LIV Signs New Players; Will They Be Relevant Six Months From Now?
LIV golf has announced the signings of six former PGA TOUR stars: Cameron Smith, Joaquin Niemann, Harold Varner III, Cameron Tringale, Mark Leishman and Anirban Lahiri.
There was no anouncement indicating how many hundreds of millions the latest signings cost the rebel golf league.
Meanwhile, Hideki Matsuyama and Cameron Young — in spite of rumors — are staying with the PGA TOUR.
Of the signings, Cameron Smith is the most significant, as he currently is ranked number two in the world. Nieman currently is number 19, while the others are outside the top 40.
Workers have every right to sign with the highest bidder. LIV apparently is offering prospective employees astronomical sums of money and many are cashing in. Good for them. I also could be persuaded to work for LIV for $50 million.
I am, however, skeptical about LIV’s future as a golf tour. The Saudis do have virtually unlimited cash to throw at the league, so generating a profit is not a problem. (I just hope that the new hires are smart enough to get their cash up front.)
Relevance, however, is a problem. Without a tv deal or World Golf Ranking points, I think it legitimate to ask how many will care about LIV — or their players — outside of the frenetic LIV bots (human and otherwise) on social media.
By all reports, LIV’s streaming media attracted tens of thousands of viewers. That is not good. The Canadian Open brought 2.75 million in the final round. The Palmer had 3.86 million. Going back a year, the Players Championship garnered 4.59 million.
Without media exposure and rankings, I predict that LIV players will quickly be forgotten. We live in a “what have you done lately” society, where stars in every field rise and fall quickly. LIV’s last round of signings are yesterday’s news and rapidly becoming irrelevant. In this fleeting society, this round of hires won’t be relevant in six months.
Relevance — or a lack of it — is why LIV is so dead set on its players being able to continue to play PGA TOUR events when it suits them. LIV knows that without PGA TOUR exposure, their players — and by extension their league — will quickly lose value.
In Greg Norman’s vision, the PGA TOUR would become LIV’s minor league. This is why the “antitrust” lawsuit is so important to LIV. In effect, Norman wants the courts to force the PGA TOUR to subsidize LIV. The plan all along had to be that the PGA TOUR would continue to invest its time and money in providing a platform to create stars, allowing LIV to leech off those efforts.
The PGA TOUR’s refusal to be bullied has made the World Golf Rankings even more important to LIV. Without PGAT events to boost their rankings, LIV players will quickly fall out of the top 100.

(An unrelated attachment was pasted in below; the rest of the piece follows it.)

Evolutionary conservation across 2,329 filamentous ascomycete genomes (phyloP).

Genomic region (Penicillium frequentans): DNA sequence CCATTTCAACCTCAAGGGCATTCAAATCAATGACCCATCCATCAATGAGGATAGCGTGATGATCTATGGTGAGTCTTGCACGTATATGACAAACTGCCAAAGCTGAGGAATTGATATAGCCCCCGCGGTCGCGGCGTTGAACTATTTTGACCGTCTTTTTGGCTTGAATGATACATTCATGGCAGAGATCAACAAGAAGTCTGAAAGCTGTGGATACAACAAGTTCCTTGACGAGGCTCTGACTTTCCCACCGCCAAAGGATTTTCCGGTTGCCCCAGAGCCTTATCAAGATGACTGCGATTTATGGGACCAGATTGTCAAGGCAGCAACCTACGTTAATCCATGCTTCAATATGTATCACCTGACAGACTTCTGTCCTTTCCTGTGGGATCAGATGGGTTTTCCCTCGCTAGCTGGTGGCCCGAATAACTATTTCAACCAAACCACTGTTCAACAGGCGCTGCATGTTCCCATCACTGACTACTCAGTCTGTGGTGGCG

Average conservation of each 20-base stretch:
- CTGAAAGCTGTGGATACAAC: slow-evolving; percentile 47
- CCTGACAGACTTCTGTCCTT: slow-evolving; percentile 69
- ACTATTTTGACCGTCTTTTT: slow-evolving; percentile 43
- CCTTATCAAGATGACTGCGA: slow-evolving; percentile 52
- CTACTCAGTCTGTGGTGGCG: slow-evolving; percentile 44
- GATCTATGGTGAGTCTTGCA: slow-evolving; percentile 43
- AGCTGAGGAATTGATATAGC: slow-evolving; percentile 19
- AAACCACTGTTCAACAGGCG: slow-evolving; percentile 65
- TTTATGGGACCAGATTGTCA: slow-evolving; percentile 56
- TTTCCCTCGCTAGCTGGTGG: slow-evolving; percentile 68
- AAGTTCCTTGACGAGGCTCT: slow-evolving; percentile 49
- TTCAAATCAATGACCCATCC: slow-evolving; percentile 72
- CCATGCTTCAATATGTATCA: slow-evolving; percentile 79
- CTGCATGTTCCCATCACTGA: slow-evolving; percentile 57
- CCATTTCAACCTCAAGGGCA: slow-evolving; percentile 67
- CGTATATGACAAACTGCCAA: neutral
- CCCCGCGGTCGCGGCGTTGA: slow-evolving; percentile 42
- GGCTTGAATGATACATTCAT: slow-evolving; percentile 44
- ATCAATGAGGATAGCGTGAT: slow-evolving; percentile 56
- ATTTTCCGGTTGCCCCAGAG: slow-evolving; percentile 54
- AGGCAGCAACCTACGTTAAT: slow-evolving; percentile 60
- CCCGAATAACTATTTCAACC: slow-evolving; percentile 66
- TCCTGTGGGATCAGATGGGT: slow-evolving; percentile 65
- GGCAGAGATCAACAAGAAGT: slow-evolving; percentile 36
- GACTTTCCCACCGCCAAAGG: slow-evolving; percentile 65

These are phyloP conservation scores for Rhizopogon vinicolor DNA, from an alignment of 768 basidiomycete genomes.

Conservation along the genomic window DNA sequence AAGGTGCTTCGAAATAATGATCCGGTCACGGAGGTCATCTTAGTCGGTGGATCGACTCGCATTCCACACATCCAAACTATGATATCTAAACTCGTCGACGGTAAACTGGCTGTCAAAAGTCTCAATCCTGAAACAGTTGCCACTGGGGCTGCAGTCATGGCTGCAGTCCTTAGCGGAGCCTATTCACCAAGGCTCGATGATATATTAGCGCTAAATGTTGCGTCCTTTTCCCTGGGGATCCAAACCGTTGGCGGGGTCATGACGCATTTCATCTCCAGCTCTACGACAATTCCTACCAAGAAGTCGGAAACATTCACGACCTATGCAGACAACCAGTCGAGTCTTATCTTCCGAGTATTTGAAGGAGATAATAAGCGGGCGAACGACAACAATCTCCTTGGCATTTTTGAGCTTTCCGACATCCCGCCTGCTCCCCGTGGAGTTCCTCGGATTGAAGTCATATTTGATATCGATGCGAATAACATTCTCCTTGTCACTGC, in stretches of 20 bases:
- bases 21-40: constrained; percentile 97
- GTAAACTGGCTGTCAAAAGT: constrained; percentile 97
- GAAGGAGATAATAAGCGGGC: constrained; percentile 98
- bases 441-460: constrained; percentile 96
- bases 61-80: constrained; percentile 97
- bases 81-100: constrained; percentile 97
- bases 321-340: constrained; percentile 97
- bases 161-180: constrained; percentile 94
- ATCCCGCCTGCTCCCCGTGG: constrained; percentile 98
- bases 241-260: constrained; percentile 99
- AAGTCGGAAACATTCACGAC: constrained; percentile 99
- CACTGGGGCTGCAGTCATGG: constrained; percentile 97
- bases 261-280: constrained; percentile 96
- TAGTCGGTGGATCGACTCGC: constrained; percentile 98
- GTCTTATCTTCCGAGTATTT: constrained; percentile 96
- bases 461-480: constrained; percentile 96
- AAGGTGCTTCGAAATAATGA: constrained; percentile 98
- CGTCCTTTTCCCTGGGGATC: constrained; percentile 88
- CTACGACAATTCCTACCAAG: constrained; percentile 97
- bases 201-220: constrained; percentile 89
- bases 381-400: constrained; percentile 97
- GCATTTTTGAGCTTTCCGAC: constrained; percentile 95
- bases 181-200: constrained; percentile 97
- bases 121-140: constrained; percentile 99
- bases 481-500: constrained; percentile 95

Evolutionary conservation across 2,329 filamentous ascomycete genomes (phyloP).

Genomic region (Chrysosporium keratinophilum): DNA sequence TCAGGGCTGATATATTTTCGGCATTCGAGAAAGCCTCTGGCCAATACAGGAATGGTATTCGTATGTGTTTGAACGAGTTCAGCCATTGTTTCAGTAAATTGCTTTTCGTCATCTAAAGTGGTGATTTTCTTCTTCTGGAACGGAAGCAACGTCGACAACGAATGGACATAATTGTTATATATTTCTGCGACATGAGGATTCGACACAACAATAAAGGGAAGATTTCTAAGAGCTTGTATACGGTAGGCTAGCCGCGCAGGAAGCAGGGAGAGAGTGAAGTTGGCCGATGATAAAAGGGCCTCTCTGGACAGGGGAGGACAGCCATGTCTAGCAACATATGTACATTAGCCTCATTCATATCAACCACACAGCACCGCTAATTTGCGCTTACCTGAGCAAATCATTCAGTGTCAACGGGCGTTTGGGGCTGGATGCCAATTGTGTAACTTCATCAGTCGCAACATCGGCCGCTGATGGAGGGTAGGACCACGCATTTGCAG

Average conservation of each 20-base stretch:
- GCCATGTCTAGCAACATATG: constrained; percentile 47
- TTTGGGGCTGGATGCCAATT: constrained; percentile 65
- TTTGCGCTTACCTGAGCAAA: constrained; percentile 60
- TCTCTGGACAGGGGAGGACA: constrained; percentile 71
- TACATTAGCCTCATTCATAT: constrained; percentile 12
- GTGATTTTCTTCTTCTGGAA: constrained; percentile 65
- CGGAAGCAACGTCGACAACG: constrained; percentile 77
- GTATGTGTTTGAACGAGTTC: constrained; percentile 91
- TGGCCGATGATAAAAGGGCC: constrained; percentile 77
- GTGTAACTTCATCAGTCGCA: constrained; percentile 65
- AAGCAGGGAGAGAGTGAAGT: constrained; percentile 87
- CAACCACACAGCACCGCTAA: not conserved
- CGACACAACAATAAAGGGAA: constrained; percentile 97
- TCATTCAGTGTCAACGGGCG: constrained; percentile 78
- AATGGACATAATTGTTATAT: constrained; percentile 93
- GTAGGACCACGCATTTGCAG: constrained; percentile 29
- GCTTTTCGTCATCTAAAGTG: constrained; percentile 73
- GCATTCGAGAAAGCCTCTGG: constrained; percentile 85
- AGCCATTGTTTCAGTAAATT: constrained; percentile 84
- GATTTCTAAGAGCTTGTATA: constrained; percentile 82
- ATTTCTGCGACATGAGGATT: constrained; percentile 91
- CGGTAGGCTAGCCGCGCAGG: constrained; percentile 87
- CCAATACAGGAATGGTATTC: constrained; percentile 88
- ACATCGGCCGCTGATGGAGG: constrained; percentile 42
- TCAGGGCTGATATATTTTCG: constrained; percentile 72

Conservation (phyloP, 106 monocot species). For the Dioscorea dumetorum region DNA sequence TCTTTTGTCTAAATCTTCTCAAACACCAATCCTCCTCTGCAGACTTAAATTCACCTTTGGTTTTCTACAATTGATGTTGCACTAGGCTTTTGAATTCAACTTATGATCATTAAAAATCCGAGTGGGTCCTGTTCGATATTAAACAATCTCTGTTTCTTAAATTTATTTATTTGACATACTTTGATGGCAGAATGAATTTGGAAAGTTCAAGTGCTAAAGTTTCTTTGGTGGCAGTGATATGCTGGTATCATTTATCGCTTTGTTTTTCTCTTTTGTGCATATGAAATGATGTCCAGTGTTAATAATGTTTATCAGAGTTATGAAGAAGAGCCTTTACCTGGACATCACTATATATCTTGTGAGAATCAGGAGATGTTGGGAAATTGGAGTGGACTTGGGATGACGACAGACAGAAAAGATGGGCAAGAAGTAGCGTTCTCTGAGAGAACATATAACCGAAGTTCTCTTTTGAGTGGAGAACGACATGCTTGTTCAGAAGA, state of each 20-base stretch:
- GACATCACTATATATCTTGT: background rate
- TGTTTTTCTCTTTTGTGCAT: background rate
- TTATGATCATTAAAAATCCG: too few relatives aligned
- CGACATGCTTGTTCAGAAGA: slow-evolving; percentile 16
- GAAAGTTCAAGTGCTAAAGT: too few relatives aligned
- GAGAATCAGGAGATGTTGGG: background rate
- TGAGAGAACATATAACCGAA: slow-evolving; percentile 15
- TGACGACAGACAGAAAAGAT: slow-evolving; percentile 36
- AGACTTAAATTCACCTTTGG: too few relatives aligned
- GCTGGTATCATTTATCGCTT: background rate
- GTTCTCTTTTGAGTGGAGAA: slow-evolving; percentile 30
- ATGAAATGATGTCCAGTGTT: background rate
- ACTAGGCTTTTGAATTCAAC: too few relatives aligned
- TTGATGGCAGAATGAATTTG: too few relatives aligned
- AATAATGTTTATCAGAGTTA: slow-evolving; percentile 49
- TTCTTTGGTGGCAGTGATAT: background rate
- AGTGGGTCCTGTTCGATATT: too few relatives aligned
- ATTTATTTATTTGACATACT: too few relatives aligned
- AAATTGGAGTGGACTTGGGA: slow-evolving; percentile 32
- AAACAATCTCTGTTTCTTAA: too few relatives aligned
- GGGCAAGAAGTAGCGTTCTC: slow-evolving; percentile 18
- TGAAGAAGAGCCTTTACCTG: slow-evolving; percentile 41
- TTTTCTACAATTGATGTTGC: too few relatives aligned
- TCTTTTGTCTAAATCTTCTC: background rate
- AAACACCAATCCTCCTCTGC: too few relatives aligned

At this juncture, LIV seems unlikely to get those points; the 54 hole, no-cut exhibitions just don’t meet the published standards. While it is true that there are a couple of individual tournament exceptions within tours that earn OWGR points, the various tours as a whole meet the standards. LIV as a whole does not.
I wonder about the thought process behind LIV’s strategy. Did LIV management think that getting OWGR points for its league would be unnecessary because their players would continue to play on the PGA Tour? Did LIV think that Norman could bully the OWGR board into giving it an egregious exception to its standards? Was LIV’s plan to sue the OWGR to force accommodation? Or did they just not read the rules?
Heh. If 54-hole, no-cut events get OWGR points, Bernhard Langer on the Champions Tour will likely be World Number One.
Without OWGR points, LIV’s only strategy going forward is to continue to sign highly ranked PGA TOUR players to boost its strength of field. Dustin Johnson finished 2021 at number three. He now is at number 22. Others who were in the top fifty — or hundred — are on their way out. Adding current number two Cam Smith and other currently ranked players is the only way the upstart can continue to boast a highly ranked field.
This strategy reveals the fundamental problem with LIV: the rebel tour is meaningful only because it continues to poach the PGA TOUR. What they are saying essentially is: “Watch the LIV tournament so you can see former PGA TOUR stars Dustin Johnson and Patrick Reed!”
Ironically, LIV at the moment is nearly entirely dependent upon the PGA TOUR’s success at developing players. When its employees no longer are remembered as PGA TOUR stars — or worse, are labeled “former PGA TOUR stars,” as though they are B-Grade actors on the Love Boat, who will care about a LIV exhibition?
I like the idea of business competition. There is, however, no competition when the upstart is dependent upon the established institution. Imagine Tesla’s business plan depending upon GM’s production of cars, which Tesla then buys and rebrands as its own. Imagine Pepsi buying Coca Cola syrup and using that to fill its own bottles.
To succeed as a true competitor, LIV needs to wean itself of its PGA TOUR addiction and figure out a way to grow its own talent. That means spending hundreds of millions finding, developing and hyping relatively unknown guys in their early twenties. Anything less is simply rebranding another company’s products.